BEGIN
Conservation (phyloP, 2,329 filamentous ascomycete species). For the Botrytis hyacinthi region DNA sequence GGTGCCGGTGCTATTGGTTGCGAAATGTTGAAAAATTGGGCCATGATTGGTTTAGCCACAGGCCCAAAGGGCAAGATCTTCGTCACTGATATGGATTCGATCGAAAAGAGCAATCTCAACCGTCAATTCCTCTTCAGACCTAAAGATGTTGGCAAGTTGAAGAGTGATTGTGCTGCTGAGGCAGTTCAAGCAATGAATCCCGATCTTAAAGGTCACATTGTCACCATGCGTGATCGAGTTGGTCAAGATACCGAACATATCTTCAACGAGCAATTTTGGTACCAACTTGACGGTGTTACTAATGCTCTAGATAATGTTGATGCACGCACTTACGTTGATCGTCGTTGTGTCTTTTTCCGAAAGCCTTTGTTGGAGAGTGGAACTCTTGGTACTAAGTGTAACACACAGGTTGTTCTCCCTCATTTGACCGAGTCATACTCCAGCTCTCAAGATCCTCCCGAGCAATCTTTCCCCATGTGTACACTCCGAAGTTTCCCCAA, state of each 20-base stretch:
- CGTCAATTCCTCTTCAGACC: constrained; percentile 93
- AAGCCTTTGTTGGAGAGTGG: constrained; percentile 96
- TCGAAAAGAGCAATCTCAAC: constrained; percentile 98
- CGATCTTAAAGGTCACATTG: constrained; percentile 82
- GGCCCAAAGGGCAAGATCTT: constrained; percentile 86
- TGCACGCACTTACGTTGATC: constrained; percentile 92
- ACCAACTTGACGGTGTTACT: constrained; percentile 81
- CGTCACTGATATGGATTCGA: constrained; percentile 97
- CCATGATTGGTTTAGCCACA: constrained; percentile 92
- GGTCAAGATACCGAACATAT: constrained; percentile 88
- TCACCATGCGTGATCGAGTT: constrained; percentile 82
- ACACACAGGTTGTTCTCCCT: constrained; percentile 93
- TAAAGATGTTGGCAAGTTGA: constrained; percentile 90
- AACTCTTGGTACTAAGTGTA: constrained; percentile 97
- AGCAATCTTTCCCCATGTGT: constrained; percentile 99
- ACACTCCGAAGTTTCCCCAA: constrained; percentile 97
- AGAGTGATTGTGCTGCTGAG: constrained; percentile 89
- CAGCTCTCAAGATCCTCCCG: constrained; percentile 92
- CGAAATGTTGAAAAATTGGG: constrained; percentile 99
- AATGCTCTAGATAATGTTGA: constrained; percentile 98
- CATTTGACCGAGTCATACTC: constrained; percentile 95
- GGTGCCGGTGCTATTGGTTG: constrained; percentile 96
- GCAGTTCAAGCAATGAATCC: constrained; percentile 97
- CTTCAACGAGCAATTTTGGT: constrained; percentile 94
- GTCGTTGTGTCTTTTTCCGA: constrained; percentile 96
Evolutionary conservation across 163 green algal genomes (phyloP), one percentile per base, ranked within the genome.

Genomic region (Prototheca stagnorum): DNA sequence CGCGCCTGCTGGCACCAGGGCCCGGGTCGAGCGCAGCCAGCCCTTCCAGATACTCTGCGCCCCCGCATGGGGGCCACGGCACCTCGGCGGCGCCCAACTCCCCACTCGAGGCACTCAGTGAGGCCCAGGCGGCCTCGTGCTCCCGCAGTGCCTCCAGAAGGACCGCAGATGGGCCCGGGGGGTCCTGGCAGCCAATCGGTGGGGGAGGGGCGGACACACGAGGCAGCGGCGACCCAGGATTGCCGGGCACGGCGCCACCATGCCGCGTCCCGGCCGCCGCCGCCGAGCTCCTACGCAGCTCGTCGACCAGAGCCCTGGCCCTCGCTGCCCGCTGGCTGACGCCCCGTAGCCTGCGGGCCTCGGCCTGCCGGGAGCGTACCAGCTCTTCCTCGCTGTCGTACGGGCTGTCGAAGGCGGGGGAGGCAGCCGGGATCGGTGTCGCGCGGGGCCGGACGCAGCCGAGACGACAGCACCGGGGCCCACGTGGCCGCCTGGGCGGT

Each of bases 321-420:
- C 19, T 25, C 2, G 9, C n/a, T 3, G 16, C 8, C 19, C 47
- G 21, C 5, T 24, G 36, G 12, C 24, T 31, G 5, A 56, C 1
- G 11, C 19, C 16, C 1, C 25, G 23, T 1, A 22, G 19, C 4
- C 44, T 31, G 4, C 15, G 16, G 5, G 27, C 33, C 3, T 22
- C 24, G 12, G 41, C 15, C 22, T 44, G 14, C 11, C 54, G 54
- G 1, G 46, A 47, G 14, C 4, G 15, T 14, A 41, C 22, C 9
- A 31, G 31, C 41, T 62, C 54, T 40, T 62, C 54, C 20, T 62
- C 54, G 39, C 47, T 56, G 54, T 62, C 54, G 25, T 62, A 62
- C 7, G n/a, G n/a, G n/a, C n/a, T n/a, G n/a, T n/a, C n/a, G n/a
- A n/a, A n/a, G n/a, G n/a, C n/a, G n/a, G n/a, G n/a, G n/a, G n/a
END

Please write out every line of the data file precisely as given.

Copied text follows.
Conservation (phyloP, 2,329 filamentous ascomycete species). For the Botrytis hyacinthi region DNA sequence GGTGCCGGTGCTATTGGTTGCGAAATGTTGAAAAATTGGGCCATGATTGGTTTAGCCACAGGCCCAAAGGGCAAGATCTTCGTCACTGATATGGATTCGATCGAAAAGAGCAATCTCAACCGTCAATTCCTCTTCAGACCTAAAGATGTTGGCAAGTTGAAGAGTGATTGTGCTGCTGAGGCAGTTCAAGCAATGAATCCCGATCTTAAAGGTCACATTGTCACCATGCGTGATCGAGTTGGTCAAGATACCGAACATATCTTCAACGAGCAATTTTGGTACCAACTTGACGGTGTTACTAATGCTCTAGATAATGTTGATGCACGCACTTACGTTGATCGTCGTTGTGTCTTTTTCCGAAAGCCTTTGTTGGAGAGTGGAACTCTTGGTACTAAGTGTAACACACAGGTTGTTCTCCCTCATTTGACCGAGTCATACTCCAGCTCTCAAGATCCTCCCGAGCAATCTTTCCCCATGTGTACACTCCGAAGTTTCCCCAA, state of each 20-base stretch:
- CGTCAATTCCTCTTCAGACC: constrained; percentile 93
- AAGCCTTTGTTGGAGAGTGG: constrained; percentile 96
- TCGAAAAGAGCAATCTCAAC: constrained; percentile 98
- CGATCTTAAAGGTCACATTG: constrained; percentile 82
- GGCCCAAAGGGCAAGATCTT: constrained; percentile 86
- TGCACGCACTTACGTTGATC: constrained; percentile 92
- ACCAACTTGACGGTGTTACT: constrained; percentile 81
- CGTCACTGATATGGATTCGA: constrained; percentile 97
- CCATGATTGGTTTAGCCACA: constrained; percentile 92
- GGTCAAGATACCGAACATAT: constrained; percentile 88
- TCACCATGCGTGATCGAGTT: constrained; percentile 82
- ACACACAGGTTGTTCTCCCT: constrained; percentile 93
- TAAAGATGTTGGCAAGTTGA: constrained; percentile 90
- AACTCTTGGTACTAAGTGTA: constrained; percentile 97
- AGCAATCTTTCCCCATGTGT: constrained; percentile 99
- ACACTCCGAAGTTTCCCCAA: constrained; percentile 97
- AGAGTGATTGTGCTGCTGAG: constrained; percentile 89
- CAGCTCTCAAGATCCTCCCG: constrained; percentile 92
- CGAAATGTTGAAAAATTGGG: constrained; percentile 99
- AATGCTCTAGATAATGTTGA: constrained; percentile 98
- CATTTGACCGAGTCATACTC: constrained; percentile 95
- GGTGCCGGTGCTATTGGTTG: constrained; percentile 96
- GCAGTTCAAGCAATGAATCC: constrained; percentile 97
- CTTCAACGAGCAATTTTGGT: constrained; percentile 94
- GTCGTTGTGTCTTTTTCCGA: constrained; percentile 96
Evolutionary conservation across 163 green algal genomes (phyloP), one percentile per base, ranked within the genome.

Genomic region (Prototheca stagnorum): DNA sequence CGCGCCTGCTGGCACCAGGGCCCGGGTCGAGCGCAGCCAGCCCTTCCAGATACTCTGCGCCCCCGCATGGGGGCCACGGCACCTCGGCGGCGCCCAACTCCCCACTCGAGGCACTCAGTGAGGCCCAGGCGGCCTCGTGCTCCCGCAGTGCCTCCAGAAGGACCGCAGATGGGCCCGGGGGGTCCTGGCAGCCAATCGGTGGGGGAGGGGCGGACACACGAGGCAGCGGCGACCCAGGATTGCCGGGCACGGCGCCACCATGCCGCGTCCCGGCCGCCGCCGCCGAGCTCCTACGCAGCTCGTCGACCAGAGCCCTGGCCCTCGCTGCCCGCTGGCTGACGCCCCGTAGCCTGCGGGCCTCGGCCTGCCGGGAGCGTACCAGCTCTTCCTCGCTGTCGTACGGGCTGTCGAAGGCGGGGGAGGCAGCCGGGATCGGTGTCGCGCGGGGCCGGACGCAGCCGAGACGACAGCACCGGGGCCCACGTGGCCGCCTGGGCGGT

Each of bases 321-420:
- C 19, T 25, C 2, G 9, C n/a, T 3, G 16, C 8, C 19, C 47
- G 21, C 5, T 24, G 36, G 12, C 24, T 31, G 5, A 56, C 1
- G 11, C 19, C 16, C 1, C 25, G 23, T 1, A 22, G 19, C 4
- C 44, T 31, G 4, C 15, G 16, G 5, G 27, C 33, C 3, T 22
- C 24, G 12, G 41, C 15, C 22, T 44, G 14, C 11, C 54, G 54
- G 1, G 46, A 47, G 14, C 4, G 15, T 14, A 41, C 22, C 9
- A 31, G 31, C 41, T 62, C 54, T 40, T 62, C 54, C 20, T 62
- C 54, G 39, C 47, T 56, G 54, T 62, C 54, G 25, T 62, A 62
- C 7, G n/a, G n/a, G n/a, C n/a, T n/a, G n/a, T n/a, C n/a, G n/a
- A n/a, A n/a, G n/a, G n/a, C n/a, G n/a, G n/a, G n/a, G n/a, G n/a